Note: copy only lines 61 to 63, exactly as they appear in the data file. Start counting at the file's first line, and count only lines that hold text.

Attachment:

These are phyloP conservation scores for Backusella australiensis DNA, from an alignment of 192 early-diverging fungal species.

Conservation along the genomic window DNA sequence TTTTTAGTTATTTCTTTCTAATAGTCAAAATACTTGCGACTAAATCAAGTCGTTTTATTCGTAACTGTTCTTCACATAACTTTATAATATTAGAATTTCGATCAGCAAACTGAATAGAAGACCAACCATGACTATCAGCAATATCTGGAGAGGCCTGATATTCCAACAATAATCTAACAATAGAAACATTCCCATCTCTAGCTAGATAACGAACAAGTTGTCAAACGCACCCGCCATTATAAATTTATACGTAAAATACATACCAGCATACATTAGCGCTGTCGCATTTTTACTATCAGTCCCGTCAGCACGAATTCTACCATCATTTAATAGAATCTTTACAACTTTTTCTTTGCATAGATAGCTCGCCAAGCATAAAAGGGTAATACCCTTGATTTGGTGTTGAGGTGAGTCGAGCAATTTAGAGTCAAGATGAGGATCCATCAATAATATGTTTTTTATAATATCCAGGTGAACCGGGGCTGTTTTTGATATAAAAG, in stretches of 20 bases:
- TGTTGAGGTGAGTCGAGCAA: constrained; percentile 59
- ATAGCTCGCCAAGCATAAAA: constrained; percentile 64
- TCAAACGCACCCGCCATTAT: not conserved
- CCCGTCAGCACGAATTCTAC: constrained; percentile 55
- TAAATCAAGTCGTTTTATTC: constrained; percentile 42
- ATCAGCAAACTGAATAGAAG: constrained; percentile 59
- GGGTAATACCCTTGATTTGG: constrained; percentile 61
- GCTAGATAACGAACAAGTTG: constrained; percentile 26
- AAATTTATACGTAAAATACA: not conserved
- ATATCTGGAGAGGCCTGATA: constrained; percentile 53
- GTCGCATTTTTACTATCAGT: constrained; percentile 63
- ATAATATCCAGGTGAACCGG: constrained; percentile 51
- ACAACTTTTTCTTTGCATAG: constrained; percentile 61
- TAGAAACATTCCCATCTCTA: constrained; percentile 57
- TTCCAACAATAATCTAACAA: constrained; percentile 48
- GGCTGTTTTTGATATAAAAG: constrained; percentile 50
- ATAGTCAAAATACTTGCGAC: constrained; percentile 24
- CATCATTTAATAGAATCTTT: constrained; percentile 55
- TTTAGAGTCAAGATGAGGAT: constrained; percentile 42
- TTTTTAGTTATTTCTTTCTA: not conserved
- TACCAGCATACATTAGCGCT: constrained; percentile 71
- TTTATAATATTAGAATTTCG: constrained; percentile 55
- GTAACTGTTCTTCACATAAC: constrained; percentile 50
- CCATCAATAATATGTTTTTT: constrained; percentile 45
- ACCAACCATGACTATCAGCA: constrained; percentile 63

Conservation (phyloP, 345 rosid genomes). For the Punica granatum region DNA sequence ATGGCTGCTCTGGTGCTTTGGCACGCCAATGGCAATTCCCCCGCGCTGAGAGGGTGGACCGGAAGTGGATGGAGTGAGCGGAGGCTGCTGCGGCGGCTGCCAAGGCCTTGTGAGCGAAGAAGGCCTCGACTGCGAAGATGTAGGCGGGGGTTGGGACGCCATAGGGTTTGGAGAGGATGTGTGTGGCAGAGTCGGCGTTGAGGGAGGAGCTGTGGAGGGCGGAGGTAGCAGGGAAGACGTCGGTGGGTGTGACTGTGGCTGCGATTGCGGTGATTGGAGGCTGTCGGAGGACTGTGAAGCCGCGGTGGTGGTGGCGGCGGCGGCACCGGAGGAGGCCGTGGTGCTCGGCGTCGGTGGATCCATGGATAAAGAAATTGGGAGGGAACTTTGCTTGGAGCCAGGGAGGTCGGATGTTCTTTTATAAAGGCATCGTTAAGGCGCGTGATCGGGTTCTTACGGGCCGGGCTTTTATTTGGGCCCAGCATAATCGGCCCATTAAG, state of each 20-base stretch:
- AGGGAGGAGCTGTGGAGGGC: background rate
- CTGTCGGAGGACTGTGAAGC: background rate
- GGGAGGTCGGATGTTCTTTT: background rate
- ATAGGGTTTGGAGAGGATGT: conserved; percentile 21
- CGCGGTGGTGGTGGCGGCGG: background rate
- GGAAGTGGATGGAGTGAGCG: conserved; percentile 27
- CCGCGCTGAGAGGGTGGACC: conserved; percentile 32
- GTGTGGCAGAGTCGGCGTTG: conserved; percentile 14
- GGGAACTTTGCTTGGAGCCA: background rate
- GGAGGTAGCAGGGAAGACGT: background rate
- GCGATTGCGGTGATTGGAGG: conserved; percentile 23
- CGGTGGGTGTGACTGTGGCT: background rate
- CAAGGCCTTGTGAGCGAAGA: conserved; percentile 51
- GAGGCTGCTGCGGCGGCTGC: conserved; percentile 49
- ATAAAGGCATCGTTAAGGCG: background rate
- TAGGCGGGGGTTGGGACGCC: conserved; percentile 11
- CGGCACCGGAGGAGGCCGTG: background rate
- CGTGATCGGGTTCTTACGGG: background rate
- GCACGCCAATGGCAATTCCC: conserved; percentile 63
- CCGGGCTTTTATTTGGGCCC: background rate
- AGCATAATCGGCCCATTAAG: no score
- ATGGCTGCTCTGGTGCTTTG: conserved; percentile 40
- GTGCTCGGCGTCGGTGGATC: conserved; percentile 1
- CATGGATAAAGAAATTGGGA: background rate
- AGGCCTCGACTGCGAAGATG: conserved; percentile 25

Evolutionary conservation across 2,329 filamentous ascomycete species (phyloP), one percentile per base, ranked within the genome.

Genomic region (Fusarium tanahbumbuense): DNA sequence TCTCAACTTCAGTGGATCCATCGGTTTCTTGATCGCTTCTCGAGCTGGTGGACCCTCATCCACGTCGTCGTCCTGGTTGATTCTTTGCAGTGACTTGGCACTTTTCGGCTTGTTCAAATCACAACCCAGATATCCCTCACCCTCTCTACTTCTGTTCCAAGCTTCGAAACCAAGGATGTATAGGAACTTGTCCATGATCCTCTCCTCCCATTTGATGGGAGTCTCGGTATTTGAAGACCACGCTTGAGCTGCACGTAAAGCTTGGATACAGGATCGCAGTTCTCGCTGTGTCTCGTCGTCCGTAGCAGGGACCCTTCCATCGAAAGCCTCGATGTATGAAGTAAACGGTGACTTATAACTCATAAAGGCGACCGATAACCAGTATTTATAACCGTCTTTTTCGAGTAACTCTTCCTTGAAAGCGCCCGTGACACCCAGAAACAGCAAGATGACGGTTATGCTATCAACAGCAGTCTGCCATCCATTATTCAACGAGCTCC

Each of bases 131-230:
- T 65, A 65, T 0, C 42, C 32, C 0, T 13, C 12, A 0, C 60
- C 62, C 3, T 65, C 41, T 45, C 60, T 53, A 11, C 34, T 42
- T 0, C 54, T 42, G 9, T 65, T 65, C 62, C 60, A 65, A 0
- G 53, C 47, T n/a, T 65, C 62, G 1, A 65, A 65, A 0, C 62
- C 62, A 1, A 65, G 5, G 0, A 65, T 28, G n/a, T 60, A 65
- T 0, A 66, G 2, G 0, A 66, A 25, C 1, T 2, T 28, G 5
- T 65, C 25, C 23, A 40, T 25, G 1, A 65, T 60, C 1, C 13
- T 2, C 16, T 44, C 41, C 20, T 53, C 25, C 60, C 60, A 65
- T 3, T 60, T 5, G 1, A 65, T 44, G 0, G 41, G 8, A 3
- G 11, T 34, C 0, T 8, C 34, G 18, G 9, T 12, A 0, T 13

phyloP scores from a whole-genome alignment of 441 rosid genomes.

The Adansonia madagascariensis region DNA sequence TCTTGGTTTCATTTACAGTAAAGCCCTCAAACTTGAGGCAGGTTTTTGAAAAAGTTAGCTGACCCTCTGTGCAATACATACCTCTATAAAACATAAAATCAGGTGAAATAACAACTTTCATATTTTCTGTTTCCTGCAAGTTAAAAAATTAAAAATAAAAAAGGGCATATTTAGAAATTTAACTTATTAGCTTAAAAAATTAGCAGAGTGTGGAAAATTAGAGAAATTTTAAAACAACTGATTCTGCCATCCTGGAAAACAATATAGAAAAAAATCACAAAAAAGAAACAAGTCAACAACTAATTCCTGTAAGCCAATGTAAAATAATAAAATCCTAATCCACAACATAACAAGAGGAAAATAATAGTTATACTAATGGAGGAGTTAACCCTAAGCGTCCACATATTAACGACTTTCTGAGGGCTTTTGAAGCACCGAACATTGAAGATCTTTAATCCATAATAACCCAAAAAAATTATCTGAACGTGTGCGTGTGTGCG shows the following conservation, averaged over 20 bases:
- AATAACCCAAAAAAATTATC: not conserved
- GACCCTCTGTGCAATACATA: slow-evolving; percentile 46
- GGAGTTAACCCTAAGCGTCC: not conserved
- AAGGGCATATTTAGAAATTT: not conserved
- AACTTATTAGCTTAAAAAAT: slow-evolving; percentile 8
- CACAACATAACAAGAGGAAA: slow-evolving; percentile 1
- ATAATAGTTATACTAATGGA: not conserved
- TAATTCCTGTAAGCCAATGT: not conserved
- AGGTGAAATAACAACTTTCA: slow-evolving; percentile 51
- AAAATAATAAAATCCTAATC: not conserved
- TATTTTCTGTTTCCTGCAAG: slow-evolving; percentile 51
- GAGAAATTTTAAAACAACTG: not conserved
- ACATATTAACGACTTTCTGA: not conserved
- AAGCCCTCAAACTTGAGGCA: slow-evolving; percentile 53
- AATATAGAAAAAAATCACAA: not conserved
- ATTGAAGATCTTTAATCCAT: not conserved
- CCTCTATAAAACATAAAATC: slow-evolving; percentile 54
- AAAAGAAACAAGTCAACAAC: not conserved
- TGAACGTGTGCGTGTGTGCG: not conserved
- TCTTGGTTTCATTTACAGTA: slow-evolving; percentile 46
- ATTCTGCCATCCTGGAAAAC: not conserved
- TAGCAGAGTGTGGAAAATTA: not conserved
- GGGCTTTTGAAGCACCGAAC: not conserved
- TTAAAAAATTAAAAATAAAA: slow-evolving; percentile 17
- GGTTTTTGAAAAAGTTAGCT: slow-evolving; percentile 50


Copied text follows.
- C 62, A 1, A 65, G 5, G 0, A 65, T 28, G n/a, T 60, A 65
- T 0, A 66, G 2, G 0, A 66, A 25, C 1, T 2, T 28, G 5
- T 65, C 25, C 23, A 40, T 25, G 1, A 65, T 60, C 1, C 13